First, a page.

Friend of mine wants me to write a book chapter or two in his book advocating nuclear energy. Specifically, a chapter about toxicology and dose response models. I felt less than competent and so i decided to increase my toxicological knowledge with a textbook. I wanted an up to date one, so i searched libgen for “toxicology” and sorted by year of publication. Then i found this one. Googling it did not reveal any obvious evidence of low quality, so it seemed worth reading.


As it turned out, this book did not deal much with dose response models! It focused on mechanistic toxicology. For studying this my chemistry knowledge was not sufficient, so there was some content i did not fully understand.






For reasons that are not entirely clear, two disreputable businessmen in Boston,

Harry Gross and Max Reisman, hit upon the idea of adulterating their Ginger Jake

product with the plasticiser tri-O-cresyl phosphate (TOCP ), then manufactured by

the Eastman Kodak company for use in lacquers and varnishes. Unaware of its toxic

properties, Gross and Reisman purchased 135 gal of TOCP and added it to Ginger

Jake batches that were used to fill hundreds of thousands of bottles. The product was

then sold throughout the continental USA. The resulting delayed-onset neurotoxic

syndrome seen in users of the product was nicknamed ‘Jake Walk’ due to the paralysing loss of leg muscle tone that progressed to the point where victim’s feet

flopped like those of a marionette (Fig. 1.5). Nationwide, around 40,000–50, 000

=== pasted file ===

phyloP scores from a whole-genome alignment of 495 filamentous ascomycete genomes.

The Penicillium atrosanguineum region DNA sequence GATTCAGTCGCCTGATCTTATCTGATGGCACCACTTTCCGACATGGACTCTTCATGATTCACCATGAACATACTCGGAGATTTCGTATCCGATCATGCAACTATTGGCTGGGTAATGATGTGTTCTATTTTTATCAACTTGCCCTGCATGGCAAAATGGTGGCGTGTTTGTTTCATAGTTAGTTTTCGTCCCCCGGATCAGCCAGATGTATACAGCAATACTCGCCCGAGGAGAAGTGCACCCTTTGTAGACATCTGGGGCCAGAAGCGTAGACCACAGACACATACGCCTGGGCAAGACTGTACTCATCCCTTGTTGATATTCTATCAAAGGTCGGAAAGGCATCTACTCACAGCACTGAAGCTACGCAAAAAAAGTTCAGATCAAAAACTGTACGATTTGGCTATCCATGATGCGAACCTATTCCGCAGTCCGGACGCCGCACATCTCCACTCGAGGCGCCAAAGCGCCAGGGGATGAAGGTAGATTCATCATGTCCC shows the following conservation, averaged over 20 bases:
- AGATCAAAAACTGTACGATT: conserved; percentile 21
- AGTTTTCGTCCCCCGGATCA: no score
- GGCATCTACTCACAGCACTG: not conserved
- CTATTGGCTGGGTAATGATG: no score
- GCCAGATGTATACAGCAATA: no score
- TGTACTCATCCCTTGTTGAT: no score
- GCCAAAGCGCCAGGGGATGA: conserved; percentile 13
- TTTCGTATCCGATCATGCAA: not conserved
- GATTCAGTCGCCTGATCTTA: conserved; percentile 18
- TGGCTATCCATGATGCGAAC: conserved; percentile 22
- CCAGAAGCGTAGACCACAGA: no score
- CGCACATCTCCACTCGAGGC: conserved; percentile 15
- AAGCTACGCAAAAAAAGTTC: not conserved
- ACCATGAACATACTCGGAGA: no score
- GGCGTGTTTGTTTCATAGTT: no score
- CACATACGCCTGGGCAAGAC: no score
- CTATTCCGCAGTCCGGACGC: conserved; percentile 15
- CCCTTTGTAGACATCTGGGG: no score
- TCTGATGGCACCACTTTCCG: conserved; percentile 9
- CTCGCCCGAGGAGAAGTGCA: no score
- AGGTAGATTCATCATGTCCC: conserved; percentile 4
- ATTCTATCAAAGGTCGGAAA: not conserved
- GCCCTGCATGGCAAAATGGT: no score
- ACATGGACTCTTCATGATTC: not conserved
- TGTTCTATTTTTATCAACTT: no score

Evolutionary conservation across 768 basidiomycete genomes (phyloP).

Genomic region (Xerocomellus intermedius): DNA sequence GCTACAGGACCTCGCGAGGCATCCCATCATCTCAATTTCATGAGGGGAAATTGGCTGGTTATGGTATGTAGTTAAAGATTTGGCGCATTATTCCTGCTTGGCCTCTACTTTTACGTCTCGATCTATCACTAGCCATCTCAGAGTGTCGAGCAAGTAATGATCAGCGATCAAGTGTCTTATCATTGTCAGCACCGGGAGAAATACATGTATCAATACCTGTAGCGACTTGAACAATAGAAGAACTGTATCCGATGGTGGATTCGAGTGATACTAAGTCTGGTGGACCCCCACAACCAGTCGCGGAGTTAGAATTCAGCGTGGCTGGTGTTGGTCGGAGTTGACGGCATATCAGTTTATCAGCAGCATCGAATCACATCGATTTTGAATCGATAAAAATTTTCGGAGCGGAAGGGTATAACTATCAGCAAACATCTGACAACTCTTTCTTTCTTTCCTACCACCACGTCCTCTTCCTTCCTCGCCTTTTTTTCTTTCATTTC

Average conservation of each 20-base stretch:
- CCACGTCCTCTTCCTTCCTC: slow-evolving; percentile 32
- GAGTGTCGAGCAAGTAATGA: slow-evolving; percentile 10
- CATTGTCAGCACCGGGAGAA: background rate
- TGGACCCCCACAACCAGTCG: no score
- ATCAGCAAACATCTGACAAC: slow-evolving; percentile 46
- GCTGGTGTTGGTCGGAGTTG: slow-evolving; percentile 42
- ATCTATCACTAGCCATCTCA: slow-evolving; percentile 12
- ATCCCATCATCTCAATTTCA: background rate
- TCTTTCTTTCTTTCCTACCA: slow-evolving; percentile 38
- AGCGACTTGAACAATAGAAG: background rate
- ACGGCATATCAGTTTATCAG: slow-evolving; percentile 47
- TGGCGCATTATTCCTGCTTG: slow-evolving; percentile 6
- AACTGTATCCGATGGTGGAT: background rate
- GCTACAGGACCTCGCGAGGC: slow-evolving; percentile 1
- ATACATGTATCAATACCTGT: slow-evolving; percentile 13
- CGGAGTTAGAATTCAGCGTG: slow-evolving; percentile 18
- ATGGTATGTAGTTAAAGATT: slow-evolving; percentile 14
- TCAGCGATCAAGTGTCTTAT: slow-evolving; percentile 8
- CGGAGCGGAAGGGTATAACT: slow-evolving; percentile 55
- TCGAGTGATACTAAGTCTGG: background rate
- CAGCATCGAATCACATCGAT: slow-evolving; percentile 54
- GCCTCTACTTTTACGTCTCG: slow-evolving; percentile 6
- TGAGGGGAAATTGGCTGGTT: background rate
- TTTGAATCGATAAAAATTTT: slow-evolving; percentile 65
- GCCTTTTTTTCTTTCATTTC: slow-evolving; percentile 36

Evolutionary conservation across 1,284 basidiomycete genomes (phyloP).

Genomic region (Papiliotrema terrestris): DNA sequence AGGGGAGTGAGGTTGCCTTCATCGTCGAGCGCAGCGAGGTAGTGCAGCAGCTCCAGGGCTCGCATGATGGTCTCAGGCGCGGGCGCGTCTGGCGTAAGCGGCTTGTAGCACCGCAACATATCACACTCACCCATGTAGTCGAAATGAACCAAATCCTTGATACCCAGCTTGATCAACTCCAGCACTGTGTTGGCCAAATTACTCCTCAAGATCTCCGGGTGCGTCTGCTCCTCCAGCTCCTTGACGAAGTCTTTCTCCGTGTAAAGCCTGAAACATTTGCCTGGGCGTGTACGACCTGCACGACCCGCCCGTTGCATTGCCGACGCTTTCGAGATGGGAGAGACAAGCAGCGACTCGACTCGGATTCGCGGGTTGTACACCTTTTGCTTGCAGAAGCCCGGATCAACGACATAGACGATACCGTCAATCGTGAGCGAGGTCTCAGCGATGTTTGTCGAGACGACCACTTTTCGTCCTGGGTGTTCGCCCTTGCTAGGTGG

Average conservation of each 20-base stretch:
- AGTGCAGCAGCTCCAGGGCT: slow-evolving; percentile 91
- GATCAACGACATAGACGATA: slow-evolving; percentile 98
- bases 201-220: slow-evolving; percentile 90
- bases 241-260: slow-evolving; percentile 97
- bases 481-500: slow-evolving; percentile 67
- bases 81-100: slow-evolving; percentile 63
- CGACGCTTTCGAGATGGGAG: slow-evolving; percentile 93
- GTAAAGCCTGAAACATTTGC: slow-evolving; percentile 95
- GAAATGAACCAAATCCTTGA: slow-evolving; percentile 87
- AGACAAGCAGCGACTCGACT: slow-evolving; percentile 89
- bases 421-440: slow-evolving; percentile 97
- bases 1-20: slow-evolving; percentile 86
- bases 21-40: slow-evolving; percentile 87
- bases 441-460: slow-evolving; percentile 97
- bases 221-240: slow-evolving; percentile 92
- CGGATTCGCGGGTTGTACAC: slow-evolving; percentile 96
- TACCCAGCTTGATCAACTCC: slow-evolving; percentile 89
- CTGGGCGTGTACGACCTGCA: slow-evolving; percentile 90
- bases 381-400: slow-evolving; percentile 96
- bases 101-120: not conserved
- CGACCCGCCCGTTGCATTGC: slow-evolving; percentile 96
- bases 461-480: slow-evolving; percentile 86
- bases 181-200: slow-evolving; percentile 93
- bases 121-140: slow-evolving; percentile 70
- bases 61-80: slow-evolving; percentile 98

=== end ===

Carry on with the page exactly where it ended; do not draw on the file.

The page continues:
people were affected in a disaster that unfolded rapidly: in Wichita, Kansas, around

500 patients manifested signs of TOCP intoxication in a single night alone. Although

partial recovery sometimes occurred, many victims were permanently incapacitated, spending the remainder of their lives in charitable institutions or county asylums. The epidemic also left its stamp on Southern popular culture, with at least a

dozen references to ‘Jake Walk’ in commercial phonograph recordings by jazz

musicians of the time.


Neat illustration of a black market effect on alcohol.





In addition to synthetic substances, the term xenobioticcovers naturally occurring

chemicals to which humans are regularly exposed via consumption of plant- based

foodstuffs, botanical beverages and herbal remedies. While many of these substances

are likely harmless or even beneficial to human health, some xenobiotics of natural

origin can be very harmful indeed. As a rule, modern toxicology does not concur

with the popular belief that foreign or synthetic chemicals are inherently more toxic

than naturally occurring substances or even endobiotics. Many of the most toxic

substances known to toxicology are of natural origin – a point that will be reinforced

throughout this book. Nevertheless, synthetic chemicals of human origin typically

attract the greatest attention in modern toxicology simply because they are used on a

vast scale in today’s industrial societies. So while nature may produce some highly

potent toxins, they are rarely produced on a comparable scale to modern synthetic

substances. Another factor that maximises interest in synthetic xenobiotics is their

frequent possession of physicochemical features that ensure they are long lived

within biological systems or the wider environment. Since we have been exposed to

natural chemicals throughout human history, our bodies are better adapted to coping

with their presence compared to some synthetic substances of modern origin that

may contain unusual chemical properties that render them resistant to metabolism.